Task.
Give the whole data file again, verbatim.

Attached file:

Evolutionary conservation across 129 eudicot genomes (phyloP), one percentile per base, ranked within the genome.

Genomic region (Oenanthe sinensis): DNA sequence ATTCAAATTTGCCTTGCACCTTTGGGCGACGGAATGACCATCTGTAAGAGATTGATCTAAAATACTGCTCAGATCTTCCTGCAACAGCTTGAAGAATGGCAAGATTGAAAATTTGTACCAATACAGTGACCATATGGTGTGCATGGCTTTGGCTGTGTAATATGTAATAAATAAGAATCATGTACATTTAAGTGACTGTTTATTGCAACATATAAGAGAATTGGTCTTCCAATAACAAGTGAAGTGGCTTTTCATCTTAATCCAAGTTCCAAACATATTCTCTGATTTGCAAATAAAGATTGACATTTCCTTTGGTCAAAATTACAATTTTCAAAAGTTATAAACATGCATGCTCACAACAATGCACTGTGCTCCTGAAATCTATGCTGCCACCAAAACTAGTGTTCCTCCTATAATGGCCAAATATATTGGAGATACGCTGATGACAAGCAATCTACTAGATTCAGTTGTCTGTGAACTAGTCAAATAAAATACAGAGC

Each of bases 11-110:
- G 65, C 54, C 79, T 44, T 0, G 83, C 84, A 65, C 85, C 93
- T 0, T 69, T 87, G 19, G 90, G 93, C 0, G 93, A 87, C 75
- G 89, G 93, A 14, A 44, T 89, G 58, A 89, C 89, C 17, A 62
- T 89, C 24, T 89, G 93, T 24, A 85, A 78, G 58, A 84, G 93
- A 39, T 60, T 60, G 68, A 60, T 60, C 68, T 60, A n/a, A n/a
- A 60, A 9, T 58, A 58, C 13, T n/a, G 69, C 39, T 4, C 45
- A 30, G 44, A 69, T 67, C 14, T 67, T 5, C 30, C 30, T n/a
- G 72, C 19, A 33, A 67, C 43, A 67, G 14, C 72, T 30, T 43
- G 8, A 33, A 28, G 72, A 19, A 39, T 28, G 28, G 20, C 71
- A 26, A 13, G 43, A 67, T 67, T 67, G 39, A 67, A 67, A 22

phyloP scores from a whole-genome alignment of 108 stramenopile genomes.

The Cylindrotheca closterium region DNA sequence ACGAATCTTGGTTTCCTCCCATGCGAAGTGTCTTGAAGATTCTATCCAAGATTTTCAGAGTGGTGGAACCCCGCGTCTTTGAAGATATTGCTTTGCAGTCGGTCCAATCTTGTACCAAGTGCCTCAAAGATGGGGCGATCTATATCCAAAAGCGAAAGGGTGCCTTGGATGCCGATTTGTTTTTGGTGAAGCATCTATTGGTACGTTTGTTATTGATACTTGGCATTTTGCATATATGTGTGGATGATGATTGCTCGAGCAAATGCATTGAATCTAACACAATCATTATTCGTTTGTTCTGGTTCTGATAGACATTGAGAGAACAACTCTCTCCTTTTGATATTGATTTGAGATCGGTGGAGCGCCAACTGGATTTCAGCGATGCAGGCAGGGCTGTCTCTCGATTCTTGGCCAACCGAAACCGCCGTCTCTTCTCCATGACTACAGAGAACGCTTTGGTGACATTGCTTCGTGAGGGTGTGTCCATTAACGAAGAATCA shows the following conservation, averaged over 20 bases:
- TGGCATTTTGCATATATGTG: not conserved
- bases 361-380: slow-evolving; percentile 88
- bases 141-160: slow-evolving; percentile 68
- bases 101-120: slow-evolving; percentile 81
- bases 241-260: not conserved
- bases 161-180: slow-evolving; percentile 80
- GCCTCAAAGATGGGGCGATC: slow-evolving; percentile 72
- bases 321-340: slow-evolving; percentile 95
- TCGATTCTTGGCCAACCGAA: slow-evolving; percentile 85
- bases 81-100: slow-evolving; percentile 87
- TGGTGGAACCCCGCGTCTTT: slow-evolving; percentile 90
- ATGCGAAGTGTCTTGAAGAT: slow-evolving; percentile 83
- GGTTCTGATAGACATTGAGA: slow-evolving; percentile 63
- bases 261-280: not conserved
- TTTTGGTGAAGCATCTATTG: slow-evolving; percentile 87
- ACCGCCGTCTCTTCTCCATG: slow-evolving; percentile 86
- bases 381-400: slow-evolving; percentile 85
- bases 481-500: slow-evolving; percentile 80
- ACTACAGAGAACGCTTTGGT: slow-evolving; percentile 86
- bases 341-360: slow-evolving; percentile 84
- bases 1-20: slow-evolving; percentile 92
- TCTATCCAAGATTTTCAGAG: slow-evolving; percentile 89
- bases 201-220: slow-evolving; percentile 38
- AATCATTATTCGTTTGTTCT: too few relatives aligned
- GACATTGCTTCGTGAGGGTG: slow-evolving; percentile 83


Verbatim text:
Evolutionary conservation across 129 eudicot genomes (phyloP), one percentile per base, ranked within the genome.

Genomic region (Oenanthe sinensis): DNA sequence ATTCAAATTTGCCTTGCACCTTTGGGCGACGGAATGACCATCTGTAAGAGATTGATCTAAAATACTGCTCAGATCTTCCTGCAACAGCTTGAAGAATGGCAAGATTGAAAATTTGTACCAATACAGTGACCATATGGTGTGCATGGCTTTGGCTGTGTAATATGTAATAAATAAGAATCATGTACATTTAAGTGACTGTTTATTGCAACATATAAGAGAATTGGTCTTCCAATAACAAGTGAAGTGGCTTTTCATCTTAATCCAAGTTCCAAACATATTCTCTGATTTGCAAATAAAGATTGACATTTCCTTTGGTCAAAATTACAATTTTCAAAAGTTATAAACATGCATGCTCACAACAATGCACTGTGCTCCTGAAATCTATGCTGCCACCAAAACTAGTGTTCCTCCTATAATGGCCAAATATATTGGAGATACGCTGATGACAAGCAATCTACTAGATTCAGTTGTCTGTGAACTAGTCAAATAAAATACAGAGC

Each of bases 11-110:
- G 65, C 54, C 79, T 44, T 0, G 83, C 84, A 65, C 85, C 93
- T 0, T 69, T 87, G 19, G 90, G 93, C 0, G 93, A 87, C 75
- G 89, G 93, A 14, A 44, T 89, G 58, A 89, C 89, C 17, A 62
- T 89, C 24, T 89, G 93, T 24, A 85, A 78, G 58, A 84, G 93
- A 39, T 60, T 60, G 68, A 60, T 60, C 68, T 60, A n/a, A n/a
- A 60, A 9, T 58, A 58, C 13, T n/a, G 69, C 39, T 4, C 45
- A 30, G 44, A 69, T 67, C 14, T 67, T 5, C 30, C 30, T n/a
- G 72, C 19, A 33, A 67, C 43, A 67, G 14, C 72, T 30, T 43
- G 8, A 33, A 28, G 72, A 19, A 39, T 28, G 28, G 20, C 71
- A 26, A 13, G 43, A 67, T 67, T 67, G 39, A 67, A 67, A 22

phyloP scores from a whole-genome alignment of 108 stramenopile genomes.

The Cylindrotheca closterium region DNA sequence ACGAATCTTGGTTTCCTCCCATGCGAAGTGTCTTGAAGATTCTATCCAAGATTTTCAGAGTGGTGGAACCCCGCGTCTTTGAAGATATTGCTTTGCAGTCGGTCCAATCTTGTACCAAGTGCCTCAAAGATGGGGCGATCTATATCCAAAAGCGAAAGGGTGCCTTGGATGCCGATTTGTTTTTGGTGAAGCATCTATTGGTACGTTTGTTATTGATACTTGGCATTTTGCATATATGTGTGGATGATGATTGCTCGAGCAAATGCATTGAATCTAACACAATCATTATTCGTTTGTTCTGGTTCTGATAGACATTGAGAGAACAACTCTCTCCTTTTGATATTGATTTGAGATCGGTGGAGCGCCAACTGGATTTCAGCGATGCAGGCAGGGCTGTCTCTCGATTCTTGGCCAACCGAAACCGCCGTCTCTTCTCCATGACTACAGAGAACGCTTTGGTGACATTGCTTCGTGAGGGTGTGTCCATTAACGAAGAATCA shows the following conservation, averaged over 20 bases:
- TGGCATTTTGCATATATGTG: not conserved
- bases 361-380: slow-evolving; percentile 88
- bases 141-160: slow-evolving; percentile 68
- bases 101-120: slow-evolving; percentile 81
- bases 241-260: not conserved
- bases 161-180: slow-evolving; percentile 80
- GCCTCAAAGATGGGGCGATC: slow-evolving; percentile 72
- bases 321-340: slow-evolving; percentile 95
- TCGATTCTTGGCCAACCGAA: slow-evolving; percentile 85
- bases 81-100: slow-evolving; percentile 87
- TGGTGGAACCCCGCGTCTTT: slow-evolving; percentile 90
- ATGCGAAGTGTCTTGAAGAT: slow-evolving; percentile 83
- GGTTCTGATAGACATTGAGA: slow-evolving; percentile 63
- bases 261-280: not conserved
- TTTTGGTGAAGCATCTATTG: slow-evolving; percentile 87
- ACCGCCGTCTCTTCTCCATG: slow-evolving; percentile 86
- bases 381-400: slow-evolving; percentile 85
- bases 481-500: slow-evolving; percentile 80
- ACTACAGAGAACGCTTTGGT: slow-evolving; percentile 86
- bases 341-360: slow-evolving; percentile 84
- bases 1-20: slow-evolving; percentile 92
- TCTATCCAAGATTTTCAGAG: slow-evolving; percentile 89
- bases 201-220: slow-evolving; percentile 38
- AATCATTATTCGTTTGTTCT: too few relatives aligned
- GACATTGCTTCGTGAGGGTG: slow-evolving; percentile 83